A further experiment was performed using the same method and apparatus of Example 1. In this experiment, lidocaine was administered to the nerve after the nerve's response to the electrical stimulation stabilized. Lidocaine has a suppressive effect on the compound action potential, and the amplitude of the compound action potential of the nerve decreased significantly. FIG. 7 a shows a graph 400 which depicts the results of a control study, showing the effect of lidocaine on the compound action potential. Y-axis 402 depicts the amplitude of the compound action potential in milivolts and x-axis 404 depicts time in minutes. Line 406 depicts the compound action potential of the nerve. 150 uM of lidocaine is administered to the nerve at point 408. The segment of line 406 before point 408 depicts the compound action potential of the nerve prior to the administration of lidocaine. The segment of line 406 after point 408 depicts the compound action potential of the nerve after the administration of lidocaine. It is evident that the amplitude of the compound action potential decreases significantly as a result of the administration of lidocaine. This mimics a nerve suffering from a disease or condition that impairs the transmission of the compound action potential. The PMF was then activated, and the experiment was performed as described in Example 1. Due to the exposure to the PMF, the amplitude of the compound action potential increased to amplitudes greater than the pre-lidocaine, pre-PMF exposure level.

FIG. 7 b shows graph 450 depicting the results of this experiment. Y-axis 452 depicts the amplitude of the compound action potential in milivolts and x-axis 454 depicts time in minutes. Line 456 shows the amplitude of the compound action potential throughout the experiment. At point 458, lidocaine was administered to the nerve. At point 460 the PMF was activated, and at point 462, the PMF was deactivated. It is evident from the segment of line 456 between point 458 and 460 that the lidocaine decreased the compound action potential. It is evident from the segment of line 456 between points 460 and 462 that exposure to the PMF increased the compound action potential to amplitudes even greater that before the lidocaine was administered. And it is evident from the segment of line 456 after point 462 that the increase in the amplitude of the compound action potential was sustained after the PMF was deactivated. This demonstrates that through exposure to a PMF generated by DC current, it is possible to enhance the performance of a nerve suffering from a disease or condition that impairs the transmission of the compound action potential.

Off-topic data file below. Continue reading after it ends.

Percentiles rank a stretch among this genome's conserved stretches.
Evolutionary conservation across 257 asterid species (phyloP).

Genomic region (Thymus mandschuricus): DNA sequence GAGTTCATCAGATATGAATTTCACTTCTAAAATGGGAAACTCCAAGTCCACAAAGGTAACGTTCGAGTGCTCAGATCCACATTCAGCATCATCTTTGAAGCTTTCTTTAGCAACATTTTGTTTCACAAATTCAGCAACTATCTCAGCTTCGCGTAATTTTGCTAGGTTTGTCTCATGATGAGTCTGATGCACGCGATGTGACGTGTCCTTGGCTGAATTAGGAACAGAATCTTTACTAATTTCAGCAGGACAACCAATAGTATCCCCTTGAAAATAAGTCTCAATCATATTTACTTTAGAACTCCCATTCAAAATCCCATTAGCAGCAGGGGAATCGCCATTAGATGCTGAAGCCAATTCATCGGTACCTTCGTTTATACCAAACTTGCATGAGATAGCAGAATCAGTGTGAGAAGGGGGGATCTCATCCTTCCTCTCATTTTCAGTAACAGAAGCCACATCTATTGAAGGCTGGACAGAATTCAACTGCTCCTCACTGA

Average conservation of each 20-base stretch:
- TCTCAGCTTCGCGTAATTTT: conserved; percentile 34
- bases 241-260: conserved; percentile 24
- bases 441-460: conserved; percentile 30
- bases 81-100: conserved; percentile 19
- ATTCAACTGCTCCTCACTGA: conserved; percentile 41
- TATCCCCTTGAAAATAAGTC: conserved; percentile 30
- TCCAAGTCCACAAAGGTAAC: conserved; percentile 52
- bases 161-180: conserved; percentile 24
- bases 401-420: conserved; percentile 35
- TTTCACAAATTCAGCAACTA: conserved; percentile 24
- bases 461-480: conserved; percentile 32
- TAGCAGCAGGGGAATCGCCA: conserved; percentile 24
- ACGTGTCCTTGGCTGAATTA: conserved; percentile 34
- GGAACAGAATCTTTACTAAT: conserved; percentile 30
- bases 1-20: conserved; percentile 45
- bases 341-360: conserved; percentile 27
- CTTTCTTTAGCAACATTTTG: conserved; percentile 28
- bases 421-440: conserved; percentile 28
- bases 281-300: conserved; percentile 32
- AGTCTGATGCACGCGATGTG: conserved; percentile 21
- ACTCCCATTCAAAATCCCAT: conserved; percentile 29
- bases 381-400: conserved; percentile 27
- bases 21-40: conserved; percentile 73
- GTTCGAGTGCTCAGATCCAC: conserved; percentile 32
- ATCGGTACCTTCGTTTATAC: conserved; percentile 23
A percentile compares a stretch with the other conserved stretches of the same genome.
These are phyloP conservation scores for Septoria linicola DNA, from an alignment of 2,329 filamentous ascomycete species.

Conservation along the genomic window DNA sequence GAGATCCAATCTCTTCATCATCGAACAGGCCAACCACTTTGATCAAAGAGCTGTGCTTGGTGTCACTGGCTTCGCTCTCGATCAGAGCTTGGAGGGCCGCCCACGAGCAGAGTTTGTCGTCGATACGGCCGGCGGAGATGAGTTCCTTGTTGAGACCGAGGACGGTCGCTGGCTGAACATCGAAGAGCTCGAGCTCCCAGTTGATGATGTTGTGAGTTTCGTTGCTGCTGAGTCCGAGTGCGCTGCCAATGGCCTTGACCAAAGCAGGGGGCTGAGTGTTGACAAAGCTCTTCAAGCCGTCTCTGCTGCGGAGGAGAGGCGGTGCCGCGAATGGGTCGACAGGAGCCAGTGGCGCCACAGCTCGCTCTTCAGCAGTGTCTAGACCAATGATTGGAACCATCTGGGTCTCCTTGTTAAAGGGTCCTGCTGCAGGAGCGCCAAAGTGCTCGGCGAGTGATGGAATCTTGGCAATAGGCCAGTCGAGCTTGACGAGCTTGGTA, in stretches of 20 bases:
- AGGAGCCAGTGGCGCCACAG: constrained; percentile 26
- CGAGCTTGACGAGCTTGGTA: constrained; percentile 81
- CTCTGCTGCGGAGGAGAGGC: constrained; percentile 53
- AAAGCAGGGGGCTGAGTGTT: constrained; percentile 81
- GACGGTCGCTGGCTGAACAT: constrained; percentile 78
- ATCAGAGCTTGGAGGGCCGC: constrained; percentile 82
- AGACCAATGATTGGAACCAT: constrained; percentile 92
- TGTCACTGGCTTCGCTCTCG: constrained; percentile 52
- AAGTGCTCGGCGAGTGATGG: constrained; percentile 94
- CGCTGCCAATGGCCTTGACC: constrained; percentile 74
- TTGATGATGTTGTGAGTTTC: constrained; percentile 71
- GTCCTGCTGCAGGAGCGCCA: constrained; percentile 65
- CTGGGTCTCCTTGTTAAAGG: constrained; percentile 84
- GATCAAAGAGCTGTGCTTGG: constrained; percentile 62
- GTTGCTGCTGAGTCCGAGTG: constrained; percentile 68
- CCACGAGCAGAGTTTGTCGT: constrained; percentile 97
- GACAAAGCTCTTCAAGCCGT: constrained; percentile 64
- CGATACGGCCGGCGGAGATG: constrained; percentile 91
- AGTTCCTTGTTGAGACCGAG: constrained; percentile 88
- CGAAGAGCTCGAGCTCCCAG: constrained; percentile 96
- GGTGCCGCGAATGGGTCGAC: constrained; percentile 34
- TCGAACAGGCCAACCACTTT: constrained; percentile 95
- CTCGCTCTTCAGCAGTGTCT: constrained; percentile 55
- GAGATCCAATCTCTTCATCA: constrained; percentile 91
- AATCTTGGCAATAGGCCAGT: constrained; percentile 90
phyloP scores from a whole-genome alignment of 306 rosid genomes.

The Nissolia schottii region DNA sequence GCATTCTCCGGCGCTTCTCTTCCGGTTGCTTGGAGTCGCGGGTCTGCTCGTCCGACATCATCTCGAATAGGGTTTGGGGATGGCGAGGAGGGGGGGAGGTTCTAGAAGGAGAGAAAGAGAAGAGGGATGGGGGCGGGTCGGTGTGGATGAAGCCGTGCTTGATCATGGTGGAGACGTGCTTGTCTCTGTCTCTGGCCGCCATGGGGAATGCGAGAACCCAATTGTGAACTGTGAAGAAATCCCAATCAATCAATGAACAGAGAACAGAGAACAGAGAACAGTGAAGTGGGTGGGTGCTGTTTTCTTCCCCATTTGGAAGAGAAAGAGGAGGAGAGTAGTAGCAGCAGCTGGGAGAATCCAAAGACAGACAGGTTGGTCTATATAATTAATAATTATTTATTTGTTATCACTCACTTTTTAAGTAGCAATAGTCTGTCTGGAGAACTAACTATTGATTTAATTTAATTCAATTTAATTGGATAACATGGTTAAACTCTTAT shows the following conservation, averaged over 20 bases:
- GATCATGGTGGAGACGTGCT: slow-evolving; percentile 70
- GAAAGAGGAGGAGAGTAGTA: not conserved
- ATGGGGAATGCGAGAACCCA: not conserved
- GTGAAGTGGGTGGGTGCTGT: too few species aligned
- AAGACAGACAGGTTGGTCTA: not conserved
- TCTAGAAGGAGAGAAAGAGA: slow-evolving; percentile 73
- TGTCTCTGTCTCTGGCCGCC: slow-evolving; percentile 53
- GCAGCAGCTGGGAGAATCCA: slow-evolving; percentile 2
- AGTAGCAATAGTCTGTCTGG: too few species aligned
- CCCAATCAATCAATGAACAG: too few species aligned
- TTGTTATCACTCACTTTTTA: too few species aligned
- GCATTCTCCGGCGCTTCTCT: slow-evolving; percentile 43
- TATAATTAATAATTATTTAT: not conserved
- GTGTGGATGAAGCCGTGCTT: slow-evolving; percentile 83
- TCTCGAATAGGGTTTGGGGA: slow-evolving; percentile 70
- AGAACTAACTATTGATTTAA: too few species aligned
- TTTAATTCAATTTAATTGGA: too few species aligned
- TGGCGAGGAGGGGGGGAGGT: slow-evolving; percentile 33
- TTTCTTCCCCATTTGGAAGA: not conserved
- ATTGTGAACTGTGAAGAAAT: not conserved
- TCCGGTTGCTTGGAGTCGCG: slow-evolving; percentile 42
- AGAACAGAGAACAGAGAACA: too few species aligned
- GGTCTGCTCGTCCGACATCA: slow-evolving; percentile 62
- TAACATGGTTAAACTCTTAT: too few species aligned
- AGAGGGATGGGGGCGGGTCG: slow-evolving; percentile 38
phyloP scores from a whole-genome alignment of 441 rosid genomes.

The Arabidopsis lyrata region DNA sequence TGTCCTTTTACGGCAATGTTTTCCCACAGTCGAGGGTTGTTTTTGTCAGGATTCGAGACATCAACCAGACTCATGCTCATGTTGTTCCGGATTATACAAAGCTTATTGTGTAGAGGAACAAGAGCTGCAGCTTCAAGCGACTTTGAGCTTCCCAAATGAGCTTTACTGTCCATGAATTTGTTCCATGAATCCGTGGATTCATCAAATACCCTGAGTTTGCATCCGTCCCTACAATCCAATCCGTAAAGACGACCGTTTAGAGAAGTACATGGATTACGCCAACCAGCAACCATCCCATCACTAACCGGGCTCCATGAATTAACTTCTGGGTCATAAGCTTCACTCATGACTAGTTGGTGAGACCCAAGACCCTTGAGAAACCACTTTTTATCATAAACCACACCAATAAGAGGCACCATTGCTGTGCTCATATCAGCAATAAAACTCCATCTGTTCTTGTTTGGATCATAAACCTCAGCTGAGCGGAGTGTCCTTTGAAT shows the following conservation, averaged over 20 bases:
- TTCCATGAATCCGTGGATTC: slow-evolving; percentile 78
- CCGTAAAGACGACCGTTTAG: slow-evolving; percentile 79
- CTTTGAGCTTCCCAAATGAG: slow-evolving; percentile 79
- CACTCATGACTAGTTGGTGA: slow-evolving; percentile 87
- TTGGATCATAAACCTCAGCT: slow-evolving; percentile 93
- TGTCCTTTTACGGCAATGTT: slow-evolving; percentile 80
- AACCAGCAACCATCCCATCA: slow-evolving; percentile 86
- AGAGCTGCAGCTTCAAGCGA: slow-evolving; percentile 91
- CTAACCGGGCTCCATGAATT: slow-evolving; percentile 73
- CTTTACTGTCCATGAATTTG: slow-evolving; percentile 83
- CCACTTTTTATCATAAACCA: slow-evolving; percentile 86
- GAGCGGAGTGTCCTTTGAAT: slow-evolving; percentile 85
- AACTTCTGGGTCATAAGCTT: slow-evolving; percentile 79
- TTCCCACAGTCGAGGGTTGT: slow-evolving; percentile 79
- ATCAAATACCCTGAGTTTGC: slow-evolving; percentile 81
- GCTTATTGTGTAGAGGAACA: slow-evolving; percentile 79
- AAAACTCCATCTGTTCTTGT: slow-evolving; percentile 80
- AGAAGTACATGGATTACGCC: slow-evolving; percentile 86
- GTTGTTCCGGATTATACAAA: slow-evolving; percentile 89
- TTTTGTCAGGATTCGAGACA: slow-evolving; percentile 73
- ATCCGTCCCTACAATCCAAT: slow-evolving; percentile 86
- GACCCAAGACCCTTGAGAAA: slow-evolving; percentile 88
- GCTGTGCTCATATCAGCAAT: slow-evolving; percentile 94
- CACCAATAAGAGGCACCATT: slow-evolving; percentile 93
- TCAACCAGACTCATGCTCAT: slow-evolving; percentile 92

EXAMPLE 3

The influence of the PMF, according to the present invention, on the compound action potential recorded from a spinal cord sample is illustrated in the graph of FIG. 8. In particular, segments of the spinal cord were prepared as described in the Agrawal and Fehlings reference incorporated above. Following decapitation and laminectomy, a thoracic segment of the spinal cord (20-30 mm) was removed and placed in cold Ringer's solution. Subsequently, the dorsal column was cut longitudinally (to form a hemisection) and this sample was placed in the recording chamber. The stimulating and recording electrodes were located on both ends of the preparation. Following a preincubation period, the cut samples were individually transferred to the recording chamber and the compound action potential (CAP) was followed for several minutes to achieve a stable recording. Then, the preparation was exposed to a PMF for a time period of 30 minutes at a frequency of about 0.16 Hz.

FIG. 8 depicts the results of this testing procedure and in particular, the graph shows the influence of the PMF on the compound action potential recorded from a spinal cord sample. “PMF On” and “PMF Off” indicate the beginning and end of the exposure of the 0.16 Hz PMF. As shown, the amplitude of the compound action potential from the spinal cord was elevated by 232%±19%.

EXAMPLE 4